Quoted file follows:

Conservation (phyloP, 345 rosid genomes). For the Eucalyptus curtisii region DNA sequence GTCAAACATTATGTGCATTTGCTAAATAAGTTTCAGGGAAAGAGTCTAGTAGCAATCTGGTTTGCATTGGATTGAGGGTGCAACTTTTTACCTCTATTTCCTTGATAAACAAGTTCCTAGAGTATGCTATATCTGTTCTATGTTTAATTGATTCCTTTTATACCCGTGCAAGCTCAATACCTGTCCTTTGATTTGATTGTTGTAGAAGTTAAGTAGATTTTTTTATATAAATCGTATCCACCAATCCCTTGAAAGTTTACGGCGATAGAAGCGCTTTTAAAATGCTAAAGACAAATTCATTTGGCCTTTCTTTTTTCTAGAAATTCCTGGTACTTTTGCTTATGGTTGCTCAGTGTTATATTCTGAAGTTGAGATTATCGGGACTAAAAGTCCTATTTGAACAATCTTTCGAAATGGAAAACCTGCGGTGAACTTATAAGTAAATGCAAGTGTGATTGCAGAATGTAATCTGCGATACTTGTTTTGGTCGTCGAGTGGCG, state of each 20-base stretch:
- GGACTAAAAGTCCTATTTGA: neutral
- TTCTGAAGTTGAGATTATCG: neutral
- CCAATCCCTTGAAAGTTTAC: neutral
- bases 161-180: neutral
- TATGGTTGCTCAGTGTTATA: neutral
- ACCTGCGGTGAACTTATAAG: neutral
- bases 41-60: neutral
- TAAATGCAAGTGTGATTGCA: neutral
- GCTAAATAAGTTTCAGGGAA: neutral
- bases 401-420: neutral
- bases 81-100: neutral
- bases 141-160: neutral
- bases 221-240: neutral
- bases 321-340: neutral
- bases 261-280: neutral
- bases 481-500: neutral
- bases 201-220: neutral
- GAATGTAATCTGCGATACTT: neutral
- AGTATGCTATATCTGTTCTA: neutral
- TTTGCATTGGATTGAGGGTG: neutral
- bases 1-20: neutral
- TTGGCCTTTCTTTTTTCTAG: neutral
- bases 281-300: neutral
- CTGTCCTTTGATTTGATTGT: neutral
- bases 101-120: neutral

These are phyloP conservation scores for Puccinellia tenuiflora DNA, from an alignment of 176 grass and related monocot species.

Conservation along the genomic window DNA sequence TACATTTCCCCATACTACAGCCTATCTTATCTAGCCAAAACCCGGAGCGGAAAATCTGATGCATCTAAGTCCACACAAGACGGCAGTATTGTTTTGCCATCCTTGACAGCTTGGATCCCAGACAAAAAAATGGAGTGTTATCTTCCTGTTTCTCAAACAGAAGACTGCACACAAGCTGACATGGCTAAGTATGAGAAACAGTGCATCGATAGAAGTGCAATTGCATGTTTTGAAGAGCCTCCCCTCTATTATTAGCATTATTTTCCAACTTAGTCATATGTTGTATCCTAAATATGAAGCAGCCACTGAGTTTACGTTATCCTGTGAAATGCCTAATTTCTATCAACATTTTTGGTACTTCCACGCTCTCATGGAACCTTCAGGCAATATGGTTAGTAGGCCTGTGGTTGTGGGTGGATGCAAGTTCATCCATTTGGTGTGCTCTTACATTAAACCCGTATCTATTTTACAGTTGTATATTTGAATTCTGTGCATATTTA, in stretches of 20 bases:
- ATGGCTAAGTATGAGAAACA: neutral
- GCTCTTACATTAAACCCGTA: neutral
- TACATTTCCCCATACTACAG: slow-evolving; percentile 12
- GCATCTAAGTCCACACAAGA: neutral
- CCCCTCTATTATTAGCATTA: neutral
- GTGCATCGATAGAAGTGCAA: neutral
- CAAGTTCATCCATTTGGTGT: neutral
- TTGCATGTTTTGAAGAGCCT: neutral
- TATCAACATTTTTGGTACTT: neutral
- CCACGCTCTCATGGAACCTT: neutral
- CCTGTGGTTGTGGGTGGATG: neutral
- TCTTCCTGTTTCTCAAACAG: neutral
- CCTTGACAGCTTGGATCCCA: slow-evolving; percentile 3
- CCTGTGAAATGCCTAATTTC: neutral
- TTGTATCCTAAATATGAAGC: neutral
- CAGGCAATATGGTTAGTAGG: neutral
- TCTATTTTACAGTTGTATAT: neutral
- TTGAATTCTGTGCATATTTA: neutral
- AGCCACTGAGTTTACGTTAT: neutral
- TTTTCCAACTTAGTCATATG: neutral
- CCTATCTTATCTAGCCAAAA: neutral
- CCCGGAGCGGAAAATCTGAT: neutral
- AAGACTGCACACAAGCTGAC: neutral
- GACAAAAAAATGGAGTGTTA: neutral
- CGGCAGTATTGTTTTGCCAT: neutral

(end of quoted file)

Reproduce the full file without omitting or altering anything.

Conservation (phyloP, 345 rosid genomes). For the Eucalyptus curtisii region DNA sequence GTCAAACATTATGTGCATTTGCTAAATAAGTTTCAGGGAAAGAGTCTAGTAGCAATCTGGTTTGCATTGGATTGAGGGTGCAACTTTTTACCTCTATTTCCTTGATAAACAAGTTCCTAGAGTATGCTATATCTGTTCTATGTTTAATTGATTCCTTTTATACCCGTGCAAGCTCAATACCTGTCCTTTGATTTGATTGTTGTAGAAGTTAAGTAGATTTTTTTATATAAATCGTATCCACCAATCCCTTGAAAGTTTACGGCGATAGAAGCGCTTTTAAAATGCTAAAGACAAATTCATTTGGCCTTTCTTTTTTCTAGAAATTCCTGGTACTTTTGCTTATGGTTGCTCAGTGTTATATTCTGAAGTTGAGATTATCGGGACTAAAAGTCCTATTTGAACAATCTTTCGAAATGGAAAACCTGCGGTGAACTTATAAGTAAATGCAAGTGTGATTGCAGAATGTAATCTGCGATACTTGTTTTGGTCGTCGAGTGGCG, state of each 20-base stretch:
- GGACTAAAAGTCCTATTTGA: neutral
- TTCTGAAGTTGAGATTATCG: neutral
- CCAATCCCTTGAAAGTTTAC: neutral
- bases 161-180: neutral
- TATGGTTGCTCAGTGTTATA: neutral
- ACCTGCGGTGAACTTATAAG: neutral
- bases 41-60: neutral
- TAAATGCAAGTGTGATTGCA: neutral
- GCTAAATAAGTTTCAGGGAA: neutral
- bases 401-420: neutral
- bases 81-100: neutral
- bases 141-160: neutral
- bases 221-240: neutral
- bases 321-340: neutral
- bases 261-280: neutral
- bases 481-500: neutral
- bases 201-220: neutral
- GAATGTAATCTGCGATACTT: neutral
- AGTATGCTATATCTGTTCTA: neutral
- TTTGCATTGGATTGAGGGTG: neutral
- bases 1-20: neutral
- TTGGCCTTTCTTTTTTCTAG: neutral
- bases 281-300: neutral
- CTGTCCTTTGATTTGATTGT: neutral
- bases 101-120: neutral

These are phyloP conservation scores for Puccinellia tenuiflora DNA, from an alignment of 176 grass and related monocot species.

Conservation along the genomic window DNA sequence TACATTTCCCCATACTACAGCCTATCTTATCTAGCCAAAACCCGGAGCGGAAAATCTGATGCATCTAAGTCCACACAAGACGGCAGTATTGTTTTGCCATCCTTGACAGCTTGGATCCCAGACAAAAAAATGGAGTGTTATCTTCCTGTTTCTCAAACAGAAGACTGCACACAAGCTGACATGGCTAAGTATGAGAAACAGTGCATCGATAGAAGTGCAATTGCATGTTTTGAAGAGCCTCCCCTCTATTATTAGCATTATTTTCCAACTTAGTCATATGTTGTATCCTAAATATGAAGCAGCCACTGAGTTTACGTTATCCTGTGAAATGCCTAATTTCTATCAACATTTTTGGTACTTCCACGCTCTCATGGAACCTTCAGGCAATATGGTTAGTAGGCCTGTGGTTGTGGGTGGATGCAAGTTCATCCATTTGGTGTGCTCTTACATTAAACCCGTATCTATTTTACAGTTGTATATTTGAATTCTGTGCATATTTA, in stretches of 20 bases:
- ATGGCTAAGTATGAGAAACA: neutral
- GCTCTTACATTAAACCCGTA: neutral
- TACATTTCCCCATACTACAG: slow-evolving; percentile 12
- GCATCTAAGTCCACACAAGA: neutral
- CCCCTCTATTATTAGCATTA: neutral
- GTGCATCGATAGAAGTGCAA: neutral
- CAAGTTCATCCATTTGGTGT: neutral
- TTGCATGTTTTGAAGAGCCT: neutral
- TATCAACATTTTTGGTACTT: neutral
- CCACGCTCTCATGGAACCTT: neutral
- CCTGTGGTTGTGGGTGGATG: neutral
- TCTTCCTGTTTCTCAAACAG: neutral
- CCTTGACAGCTTGGATCCCA: slow-evolving; percentile 3
- CCTGTGAAATGCCTAATTTC: neutral
- TTGTATCCTAAATATGAAGC: neutral
- CAGGCAATATGGTTAGTAGG: neutral
- TCTATTTTACAGTTGTATAT: neutral
- TTGAATTCTGTGCATATTTA: neutral
- AGCCACTGAGTTTACGTTAT: neutral
- TTTTCCAACTTAGTCATATG: neutral
- CCTATCTTATCTAGCCAAAA: neutral
- CCCGGAGCGGAAAATCTGAT: neutral
- AAGACTGCACACAAGCTGAC: neutral
- GACAAAAAAATGGAGTGTTA: neutral
- CGGCAGTATTGTTTTGCCAT: neutral